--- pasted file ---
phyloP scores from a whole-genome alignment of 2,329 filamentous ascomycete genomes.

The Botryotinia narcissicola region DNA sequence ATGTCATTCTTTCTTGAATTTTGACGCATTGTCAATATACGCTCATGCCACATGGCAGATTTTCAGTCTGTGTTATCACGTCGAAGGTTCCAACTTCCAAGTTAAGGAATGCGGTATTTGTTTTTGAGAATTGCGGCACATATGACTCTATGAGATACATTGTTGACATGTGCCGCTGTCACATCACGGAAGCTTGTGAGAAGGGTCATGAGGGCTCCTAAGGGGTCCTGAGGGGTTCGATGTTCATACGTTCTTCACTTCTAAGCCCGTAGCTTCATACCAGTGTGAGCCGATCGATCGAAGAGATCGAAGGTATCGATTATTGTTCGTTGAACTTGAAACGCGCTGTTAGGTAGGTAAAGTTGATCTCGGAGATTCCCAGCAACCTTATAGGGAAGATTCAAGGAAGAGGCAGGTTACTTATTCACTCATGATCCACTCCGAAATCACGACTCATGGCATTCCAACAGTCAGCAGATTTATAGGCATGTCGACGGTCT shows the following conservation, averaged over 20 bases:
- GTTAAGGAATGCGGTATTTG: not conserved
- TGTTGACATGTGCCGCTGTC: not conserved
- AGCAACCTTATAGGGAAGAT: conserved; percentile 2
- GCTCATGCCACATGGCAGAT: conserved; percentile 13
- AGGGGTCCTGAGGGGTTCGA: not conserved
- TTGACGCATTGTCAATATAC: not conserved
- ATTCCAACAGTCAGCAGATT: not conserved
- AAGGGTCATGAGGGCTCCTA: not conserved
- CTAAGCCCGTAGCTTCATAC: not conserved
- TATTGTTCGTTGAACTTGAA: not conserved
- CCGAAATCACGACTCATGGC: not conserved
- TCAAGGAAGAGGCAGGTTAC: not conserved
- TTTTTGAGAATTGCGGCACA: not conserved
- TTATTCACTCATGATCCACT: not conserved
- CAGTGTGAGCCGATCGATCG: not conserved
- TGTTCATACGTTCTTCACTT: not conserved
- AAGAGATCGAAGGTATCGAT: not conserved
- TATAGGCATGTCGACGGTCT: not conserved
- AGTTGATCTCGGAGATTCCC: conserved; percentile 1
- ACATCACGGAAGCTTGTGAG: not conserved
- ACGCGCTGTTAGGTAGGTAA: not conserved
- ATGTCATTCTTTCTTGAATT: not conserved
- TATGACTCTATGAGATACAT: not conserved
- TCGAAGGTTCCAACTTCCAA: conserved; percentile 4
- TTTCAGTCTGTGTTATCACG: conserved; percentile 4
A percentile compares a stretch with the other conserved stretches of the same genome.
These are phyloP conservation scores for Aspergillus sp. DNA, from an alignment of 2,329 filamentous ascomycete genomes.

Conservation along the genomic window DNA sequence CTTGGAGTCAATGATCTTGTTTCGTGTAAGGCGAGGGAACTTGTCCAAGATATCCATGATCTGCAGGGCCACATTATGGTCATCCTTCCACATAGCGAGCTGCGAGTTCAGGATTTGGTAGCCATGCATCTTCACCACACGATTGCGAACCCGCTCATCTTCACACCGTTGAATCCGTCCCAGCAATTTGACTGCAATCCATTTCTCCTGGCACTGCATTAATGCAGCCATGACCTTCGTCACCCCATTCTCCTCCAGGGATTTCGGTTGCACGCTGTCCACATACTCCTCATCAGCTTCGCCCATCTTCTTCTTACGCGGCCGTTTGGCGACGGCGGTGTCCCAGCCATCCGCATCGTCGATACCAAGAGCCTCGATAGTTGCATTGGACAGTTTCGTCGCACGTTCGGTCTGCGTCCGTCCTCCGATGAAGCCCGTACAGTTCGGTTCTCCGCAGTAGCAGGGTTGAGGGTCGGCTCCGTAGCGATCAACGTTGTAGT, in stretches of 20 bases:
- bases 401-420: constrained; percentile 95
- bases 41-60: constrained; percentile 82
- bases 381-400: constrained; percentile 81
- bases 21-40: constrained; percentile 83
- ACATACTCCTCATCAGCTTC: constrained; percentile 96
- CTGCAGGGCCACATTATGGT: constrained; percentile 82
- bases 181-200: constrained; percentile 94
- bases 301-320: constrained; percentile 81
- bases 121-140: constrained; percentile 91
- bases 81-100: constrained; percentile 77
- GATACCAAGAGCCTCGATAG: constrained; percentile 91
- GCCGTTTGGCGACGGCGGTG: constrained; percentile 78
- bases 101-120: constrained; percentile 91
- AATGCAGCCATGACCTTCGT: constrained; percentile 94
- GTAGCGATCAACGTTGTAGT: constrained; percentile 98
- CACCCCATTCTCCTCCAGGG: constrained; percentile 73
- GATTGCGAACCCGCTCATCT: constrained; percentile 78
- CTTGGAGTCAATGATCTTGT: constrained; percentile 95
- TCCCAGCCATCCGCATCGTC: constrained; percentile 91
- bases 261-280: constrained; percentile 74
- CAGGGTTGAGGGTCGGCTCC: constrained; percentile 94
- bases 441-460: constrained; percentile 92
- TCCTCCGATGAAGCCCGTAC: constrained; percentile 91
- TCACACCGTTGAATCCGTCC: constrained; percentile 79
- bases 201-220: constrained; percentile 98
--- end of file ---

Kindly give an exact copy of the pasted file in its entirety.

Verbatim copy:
phyloP scores from a whole-genome alignment of 2,329 filamentous ascomycete genomes.

The Botryotinia narcissicola region DNA sequence ATGTCATTCTTTCTTGAATTTTGACGCATTGTCAATATACGCTCATGCCACATGGCAGATTTTCAGTCTGTGTTATCACGTCGAAGGTTCCAACTTCCAAGTTAAGGAATGCGGTATTTGTTTTTGAGAATTGCGGCACATATGACTCTATGAGATACATTGTTGACATGTGCCGCTGTCACATCACGGAAGCTTGTGAGAAGGGTCATGAGGGCTCCTAAGGGGTCCTGAGGGGTTCGATGTTCATACGTTCTTCACTTCTAAGCCCGTAGCTTCATACCAGTGTGAGCCGATCGATCGAAGAGATCGAAGGTATCGATTATTGTTCGTTGAACTTGAAACGCGCTGTTAGGTAGGTAAAGTTGATCTCGGAGATTCCCAGCAACCTTATAGGGAAGATTCAAGGAAGAGGCAGGTTACTTATTCACTCATGATCCACTCCGAAATCACGACTCATGGCATTCCAACAGTCAGCAGATTTATAGGCATGTCGACGGTCT shows the following conservation, averaged over 20 bases:
- GTTAAGGAATGCGGTATTTG: not conserved
- TGTTGACATGTGCCGCTGTC: not conserved
- AGCAACCTTATAGGGAAGAT: conserved; percentile 2
- GCTCATGCCACATGGCAGAT: conserved; percentile 13
- AGGGGTCCTGAGGGGTTCGA: not conserved
- TTGACGCATTGTCAATATAC: not conserved
- ATTCCAACAGTCAGCAGATT: not conserved
- AAGGGTCATGAGGGCTCCTA: not conserved
- CTAAGCCCGTAGCTTCATAC: not conserved
- TATTGTTCGTTGAACTTGAA: not conserved
- CCGAAATCACGACTCATGGC: not conserved
- TCAAGGAAGAGGCAGGTTAC: not conserved
- TTTTTGAGAATTGCGGCACA: not conserved
- TTATTCACTCATGATCCACT: not conserved
- CAGTGTGAGCCGATCGATCG: not conserved
- TGTTCATACGTTCTTCACTT: not conserved
- AAGAGATCGAAGGTATCGAT: not conserved
- TATAGGCATGTCGACGGTCT: not conserved
- AGTTGATCTCGGAGATTCCC: conserved; percentile 1
- ACATCACGGAAGCTTGTGAG: not conserved
- ACGCGCTGTTAGGTAGGTAA: not conserved
- ATGTCATTCTTTCTTGAATT: not conserved
- TATGACTCTATGAGATACAT: not conserved
- TCGAAGGTTCCAACTTCCAA: conserved; percentile 4
- TTTCAGTCTGTGTTATCACG: conserved; percentile 4
A percentile compares a stretch with the other conserved stretches of the same genome.
These are phyloP conservation scores for Aspergillus sp. DNA, from an alignment of 2,329 filamentous ascomycete genomes.

Conservation along the genomic window DNA sequence CTTGGAGTCAATGATCTTGTTTCGTGTAAGGCGAGGGAACTTGTCCAAGATATCCATGATCTGCAGGGCCACATTATGGTCATCCTTCCACATAGCGAGCTGCGAGTTCAGGATTTGGTAGCCATGCATCTTCACCACACGATTGCGAACCCGCTCATCTTCACACCGTTGAATCCGTCCCAGCAATTTGACTGCAATCCATTTCTCCTGGCACTGCATTAATGCAGCCATGACCTTCGTCACCCCATTCTCCTCCAGGGATTTCGGTTGCACGCTGTCCACATACTCCTCATCAGCTTCGCCCATCTTCTTCTTACGCGGCCGTTTGGCGACGGCGGTGTCCCAGCCATCCGCATCGTCGATACCAAGAGCCTCGATAGTTGCATTGGACAGTTTCGTCGCACGTTCGGTCTGCGTCCGTCCTCCGATGAAGCCCGTACAGTTCGGTTCTCCGCAGTAGCAGGGTTGAGGGTCGGCTCCGTAGCGATCAACGTTGTAGT, in stretches of 20 bases:
- bases 401-420: constrained; percentile 95
- bases 41-60: constrained; percentile 82
- bases 381-400: constrained; percentile 81
- bases 21-40: constrained; percentile 83
- ACATACTCCTCATCAGCTTC: constrained; percentile 96
- CTGCAGGGCCACATTATGGT: constrained; percentile 82
- bases 181-200: constrained; percentile 94
- bases 301-320: constrained; percentile 81
- bases 121-140: constrained; percentile 91
- bases 81-100: constrained; percentile 77
- GATACCAAGAGCCTCGATAG: constrained; percentile 91
- GCCGTTTGGCGACGGCGGTG: constrained; percentile 78
- bases 101-120: constrained; percentile 91
- AATGCAGCCATGACCTTCGT: constrained; percentile 94
- GTAGCGATCAACGTTGTAGT: constrained; percentile 98
- CACCCCATTCTCCTCCAGGG: constrained; percentile 73
- GATTGCGAACCCGCTCATCT: constrained; percentile 78
- CTTGGAGTCAATGATCTTGT: constrained; percentile 95
- TCCCAGCCATCCGCATCGTC: constrained; percentile 91
- bases 261-280: constrained; percentile 74
- CAGGGTTGAGGGTCGGCTCC: constrained; percentile 94
- bases 441-460: constrained; percentile 92
- TCCTCCGATGAAGCCCGTAC: constrained; percentile 91
- TCACACCGTTGAATCCGTCC: constrained; percentile 79
- bases 201-220: constrained; percentile 98